John Locke was a philosopher and political scientist. He had many interests and produced a number of writings that influenced future leaders. One of these leaders was Thomas Jefferson, who was involved with the aid of America and the act gaining independence from Britain. The Declaration of Independence and Locke’s views on government contain many similar aspects. These ideas includes the right to life, liberty, and the pursuit of happiness (natural rights); the protection that is provided by the government for these rights; and the altering or abolishment of government if it fails to provide and protect the rights of the people.
During the Enlightenment period, many thinkers shared their ideas about society, Thinkers like John Locke, Baron de Montesquieu, Thomas Hobbes, and Jean-Jacques Rousseau wrote books to spread their ideas against the Old Order. First, John Locke believed everyone had natural rights. These natural rights were life,liberty,and property. The main purpose of the government would be to protect these rights. Locke influenced important people such as Thomas Jefferson when he wrote the Declaration of Independence.
Montesquieu believed in separation of power. All of the philosophers ideas had a great impact, but some had a greater impact than others. John Locke is an english physician known to be the most influential to the enlightenment. His ideas are based off of the education/educating others. He had a significant impact on the development
Locke's idea of natural rights and of the Two Treatises of Government, Voltaire’s idea of religious freedom that infringed on the people's rights and freedoms and set the basis for modern democracy. Along with Smith’s idea of freedom of economics and Wollstonecraft’s ideas on gender equality. John Locke was an Enlightenment philosopher and he
Many philosophers believed that the government had too much power over the people and they began to work to change that. For example, John Locke believed that people should have natural rights such as life, liberty, and property and that the government should not take away these rights and instead should protect them. If the government did not protect these rights the people could overthrow the government. This idea changed everything because in the end it influenced the English to use this idea in their Declaration of Independence to break away from Britain. Montesquieu was another philosopher who helped make the Enlightenment a turning point.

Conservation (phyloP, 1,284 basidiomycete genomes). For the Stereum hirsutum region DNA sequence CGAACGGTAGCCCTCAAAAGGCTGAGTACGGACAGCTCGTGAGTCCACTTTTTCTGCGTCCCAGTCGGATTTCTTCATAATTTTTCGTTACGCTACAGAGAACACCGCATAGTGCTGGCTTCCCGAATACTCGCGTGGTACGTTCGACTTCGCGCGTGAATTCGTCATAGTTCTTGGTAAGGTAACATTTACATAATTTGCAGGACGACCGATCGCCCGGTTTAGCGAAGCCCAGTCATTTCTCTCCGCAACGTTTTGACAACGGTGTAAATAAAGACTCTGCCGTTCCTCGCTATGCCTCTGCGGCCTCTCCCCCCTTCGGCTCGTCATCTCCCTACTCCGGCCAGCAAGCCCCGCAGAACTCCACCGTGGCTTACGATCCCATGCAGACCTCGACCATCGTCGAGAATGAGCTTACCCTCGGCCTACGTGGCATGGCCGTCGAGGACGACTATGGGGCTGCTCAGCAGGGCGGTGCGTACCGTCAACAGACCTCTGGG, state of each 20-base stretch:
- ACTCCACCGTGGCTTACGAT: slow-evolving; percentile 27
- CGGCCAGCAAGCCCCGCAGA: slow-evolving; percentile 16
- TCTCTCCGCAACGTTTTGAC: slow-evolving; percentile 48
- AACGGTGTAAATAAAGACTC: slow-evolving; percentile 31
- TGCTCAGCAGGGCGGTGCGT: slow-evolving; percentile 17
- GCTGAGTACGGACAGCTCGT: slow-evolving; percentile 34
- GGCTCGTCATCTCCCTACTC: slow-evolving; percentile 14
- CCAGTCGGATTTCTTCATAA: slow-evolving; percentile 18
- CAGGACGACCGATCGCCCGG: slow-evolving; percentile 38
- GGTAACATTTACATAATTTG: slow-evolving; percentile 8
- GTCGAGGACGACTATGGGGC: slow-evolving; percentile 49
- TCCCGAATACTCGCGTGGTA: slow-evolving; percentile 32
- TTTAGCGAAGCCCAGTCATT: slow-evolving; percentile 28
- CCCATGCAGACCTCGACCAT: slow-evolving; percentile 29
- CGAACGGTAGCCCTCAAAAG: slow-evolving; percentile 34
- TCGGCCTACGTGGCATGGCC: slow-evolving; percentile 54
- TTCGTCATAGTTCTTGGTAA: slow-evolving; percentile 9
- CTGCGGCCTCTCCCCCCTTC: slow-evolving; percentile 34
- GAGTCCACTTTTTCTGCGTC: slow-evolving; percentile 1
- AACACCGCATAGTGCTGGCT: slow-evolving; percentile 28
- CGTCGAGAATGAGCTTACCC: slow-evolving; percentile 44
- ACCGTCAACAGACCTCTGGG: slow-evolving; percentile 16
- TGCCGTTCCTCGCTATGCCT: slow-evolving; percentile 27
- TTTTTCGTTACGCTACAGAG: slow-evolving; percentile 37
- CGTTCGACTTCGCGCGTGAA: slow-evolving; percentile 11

In particular, Thomas Jefferson and James Madison used enlightenment rhetoric in the country’s founding documents. For example, in the Declaration of Independence, Jefferson wrote, “Governments are instituted among men, deriving their power from the consent of the governed”. This was clearly inspired by the European philosophe John Locke, who believed governments are only legitimate if they are beneficial to the people. It is possible the colonies may have revolted without the Enlightenment, but a very different United States would have
The Federalist wanted a stable central government and an active executive branch, assuming it would maintain peace and order. The Federalist felt that central government should make all the rules and regulations for the whole country, instead of the states having individual power. The Federalists´ views are better described as those of nationalist. The Federalist wanted a stronger government but wanted to have freedom. The Anti-Federalist thought that the central government would abuse power and neglect the rights of the people.
How people act and what they believe in will lead to different approaches and opinions on how the government should function. This can be seen in the distinctions between how Madison and Jefferson viewed administrative policies. Madison was an institutionalist; he stressed the importance of establishing a centralized and representative government. In Federalist 10, he labeled the United States a republic over a democracy and highlights the necessity of government institutions by writing, “Extend the sphere, and you take in a greater variety of parties and interests; you make less probable that a majority of the whole will have a common motive to invade the rights of other citizens”. Madison believed institutions were extremely important in providing for the population.